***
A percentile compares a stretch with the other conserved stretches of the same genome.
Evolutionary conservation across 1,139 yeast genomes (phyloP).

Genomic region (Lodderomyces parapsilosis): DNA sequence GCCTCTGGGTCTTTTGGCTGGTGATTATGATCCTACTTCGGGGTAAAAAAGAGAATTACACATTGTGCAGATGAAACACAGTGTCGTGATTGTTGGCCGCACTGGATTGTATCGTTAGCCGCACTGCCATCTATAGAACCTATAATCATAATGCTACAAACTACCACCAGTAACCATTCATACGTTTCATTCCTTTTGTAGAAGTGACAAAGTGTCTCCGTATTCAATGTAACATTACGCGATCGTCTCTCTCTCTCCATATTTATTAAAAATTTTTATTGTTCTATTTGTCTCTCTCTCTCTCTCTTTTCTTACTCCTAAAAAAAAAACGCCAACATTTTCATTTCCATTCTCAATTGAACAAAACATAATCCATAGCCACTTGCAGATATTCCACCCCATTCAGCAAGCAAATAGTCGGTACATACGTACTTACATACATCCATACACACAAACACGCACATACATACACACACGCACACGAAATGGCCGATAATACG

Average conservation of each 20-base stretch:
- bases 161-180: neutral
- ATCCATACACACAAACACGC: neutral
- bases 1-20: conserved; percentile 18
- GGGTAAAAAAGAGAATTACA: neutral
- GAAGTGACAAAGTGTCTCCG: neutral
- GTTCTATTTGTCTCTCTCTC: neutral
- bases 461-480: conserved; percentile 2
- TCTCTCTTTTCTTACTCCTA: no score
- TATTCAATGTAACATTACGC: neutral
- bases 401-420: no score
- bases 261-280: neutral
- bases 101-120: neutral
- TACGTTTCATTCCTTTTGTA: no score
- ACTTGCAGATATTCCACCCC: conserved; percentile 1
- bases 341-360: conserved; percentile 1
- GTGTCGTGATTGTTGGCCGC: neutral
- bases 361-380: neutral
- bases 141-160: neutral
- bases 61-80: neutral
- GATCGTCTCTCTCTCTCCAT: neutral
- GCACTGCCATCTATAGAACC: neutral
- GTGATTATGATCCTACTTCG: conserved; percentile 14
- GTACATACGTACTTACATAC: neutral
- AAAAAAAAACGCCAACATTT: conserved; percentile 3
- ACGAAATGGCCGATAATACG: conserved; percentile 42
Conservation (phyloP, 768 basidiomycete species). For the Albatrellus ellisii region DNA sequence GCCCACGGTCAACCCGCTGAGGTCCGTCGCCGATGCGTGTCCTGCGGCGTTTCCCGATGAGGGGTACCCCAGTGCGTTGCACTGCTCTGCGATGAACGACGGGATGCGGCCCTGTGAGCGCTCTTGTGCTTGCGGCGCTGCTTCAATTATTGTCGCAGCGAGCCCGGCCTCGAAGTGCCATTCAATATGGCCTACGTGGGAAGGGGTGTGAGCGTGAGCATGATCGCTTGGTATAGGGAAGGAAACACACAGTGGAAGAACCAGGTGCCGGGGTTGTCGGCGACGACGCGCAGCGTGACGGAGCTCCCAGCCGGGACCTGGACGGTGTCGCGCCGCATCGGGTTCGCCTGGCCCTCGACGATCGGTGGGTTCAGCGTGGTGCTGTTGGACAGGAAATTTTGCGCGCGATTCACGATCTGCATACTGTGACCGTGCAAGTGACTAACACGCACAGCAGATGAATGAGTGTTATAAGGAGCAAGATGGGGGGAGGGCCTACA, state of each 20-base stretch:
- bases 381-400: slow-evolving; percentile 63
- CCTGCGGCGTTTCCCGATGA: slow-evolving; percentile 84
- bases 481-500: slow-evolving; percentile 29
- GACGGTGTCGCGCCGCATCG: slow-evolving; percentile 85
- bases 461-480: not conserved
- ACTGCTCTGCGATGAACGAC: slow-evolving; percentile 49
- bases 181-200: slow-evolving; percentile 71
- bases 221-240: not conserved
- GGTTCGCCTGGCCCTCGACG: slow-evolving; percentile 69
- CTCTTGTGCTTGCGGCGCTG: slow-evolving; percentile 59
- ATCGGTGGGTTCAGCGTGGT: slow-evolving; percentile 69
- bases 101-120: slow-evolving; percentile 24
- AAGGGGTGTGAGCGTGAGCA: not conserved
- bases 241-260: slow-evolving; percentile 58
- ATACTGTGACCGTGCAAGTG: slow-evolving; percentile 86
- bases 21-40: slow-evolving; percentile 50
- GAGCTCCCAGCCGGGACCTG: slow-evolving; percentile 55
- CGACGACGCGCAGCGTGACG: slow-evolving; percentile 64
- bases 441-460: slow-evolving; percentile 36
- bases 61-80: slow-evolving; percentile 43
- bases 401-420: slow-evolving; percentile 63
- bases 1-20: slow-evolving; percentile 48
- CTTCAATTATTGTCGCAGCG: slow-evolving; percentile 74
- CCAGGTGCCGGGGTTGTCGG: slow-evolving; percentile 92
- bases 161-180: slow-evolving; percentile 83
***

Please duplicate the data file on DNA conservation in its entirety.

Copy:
A percentile compares a stretch with the other conserved stretches of the same genome.
Evolutionary conservation across 1,139 yeast genomes (phyloP).

Genomic region (Lodderomyces parapsilosis): DNA sequence GCCTCTGGGTCTTTTGGCTGGTGATTATGATCCTACTTCGGGGTAAAAAAGAGAATTACACATTGTGCAGATGAAACACAGTGTCGTGATTGTTGGCCGCACTGGATTGTATCGTTAGCCGCACTGCCATCTATAGAACCTATAATCATAATGCTACAAACTACCACCAGTAACCATTCATACGTTTCATTCCTTTTGTAGAAGTGACAAAGTGTCTCCGTATTCAATGTAACATTACGCGATCGTCTCTCTCTCTCCATATTTATTAAAAATTTTTATTGTTCTATTTGTCTCTCTCTCTCTCTCTTTTCTTACTCCTAAAAAAAAAACGCCAACATTTTCATTTCCATTCTCAATTGAACAAAACATAATCCATAGCCACTTGCAGATATTCCACCCCATTCAGCAAGCAAATAGTCGGTACATACGTACTTACATACATCCATACACACAAACACGCACATACATACACACACGCACACGAAATGGCCGATAATACG

Average conservation of each 20-base stretch:
- bases 161-180: neutral
- ATCCATACACACAAACACGC: neutral
- bases 1-20: conserved; percentile 18
- GGGTAAAAAAGAGAATTACA: neutral
- GAAGTGACAAAGTGTCTCCG: neutral
- GTTCTATTTGTCTCTCTCTC: neutral
- bases 461-480: conserved; percentile 2
- TCTCTCTTTTCTTACTCCTA: no score
- TATTCAATGTAACATTACGC: neutral
- bases 401-420: no score
- bases 261-280: neutral
- bases 101-120: neutral
- TACGTTTCATTCCTTTTGTA: no score
- ACTTGCAGATATTCCACCCC: conserved; percentile 1
- bases 341-360: conserved; percentile 1
- GTGTCGTGATTGTTGGCCGC: neutral
- bases 361-380: neutral
- bases 141-160: neutral
- bases 61-80: neutral
- GATCGTCTCTCTCTCTCCAT: neutral
- GCACTGCCATCTATAGAACC: neutral
- GTGATTATGATCCTACTTCG: conserved; percentile 14
- GTACATACGTACTTACATAC: neutral
- AAAAAAAAACGCCAACATTT: conserved; percentile 3
- ACGAAATGGCCGATAATACG: conserved; percentile 42
Conservation (phyloP, 768 basidiomycete species). For the Albatrellus ellisii region DNA sequence GCCCACGGTCAACCCGCTGAGGTCCGTCGCCGATGCGTGTCCTGCGGCGTTTCCCGATGAGGGGTACCCCAGTGCGTTGCACTGCTCTGCGATGAACGACGGGATGCGGCCCTGTGAGCGCTCTTGTGCTTGCGGCGCTGCTTCAATTATTGTCGCAGCGAGCCCGGCCTCGAAGTGCCATTCAATATGGCCTACGTGGGAAGGGGTGTGAGCGTGAGCATGATCGCTTGGTATAGGGAAGGAAACACACAGTGGAAGAACCAGGTGCCGGGGTTGTCGGCGACGACGCGCAGCGTGACGGAGCTCCCAGCCGGGACCTGGACGGTGTCGCGCCGCATCGGGTTCGCCTGGCCCTCGACGATCGGTGGGTTCAGCGTGGTGCTGTTGGACAGGAAATTTTGCGCGCGATTCACGATCTGCATACTGTGACCGTGCAAGTGACTAACACGCACAGCAGATGAATGAGTGTTATAAGGAGCAAGATGGGGGGAGGGCCTACA, state of each 20-base stretch:
- bases 381-400: slow-evolving; percentile 63
- CCTGCGGCGTTTCCCGATGA: slow-evolving; percentile 84
- bases 481-500: slow-evolving; percentile 29
- GACGGTGTCGCGCCGCATCG: slow-evolving; percentile 85
- bases 461-480: not conserved
- ACTGCTCTGCGATGAACGAC: slow-evolving; percentile 49
- bases 181-200: slow-evolving; percentile 71
- bases 221-240: not conserved
- GGTTCGCCTGGCCCTCGACG: slow-evolving; percentile 69
- CTCTTGTGCTTGCGGCGCTG: slow-evolving; percentile 59
- ATCGGTGGGTTCAGCGTGGT: slow-evolving; percentile 69
- bases 101-120: slow-evolving; percentile 24
- AAGGGGTGTGAGCGTGAGCA: not conserved
- bases 241-260: slow-evolving; percentile 58
- ATACTGTGACCGTGCAAGTG: slow-evolving; percentile 86
- bases 21-40: slow-evolving; percentile 50
- GAGCTCCCAGCCGGGACCTG: slow-evolving; percentile 55
- CGACGACGCGCAGCGTGACG: slow-evolving; percentile 64
- bases 441-460: slow-evolving; percentile 36
- bases 61-80: slow-evolving; percentile 43
- bases 401-420: slow-evolving; percentile 63
- bases 1-20: slow-evolving; percentile 48
- CTTCAATTATTGTCGCAGCG: slow-evolving; percentile 74
- CCAGGTGCCGGGGTTGTCGG: slow-evolving; percentile 92
- bases 161-180: slow-evolving; percentile 83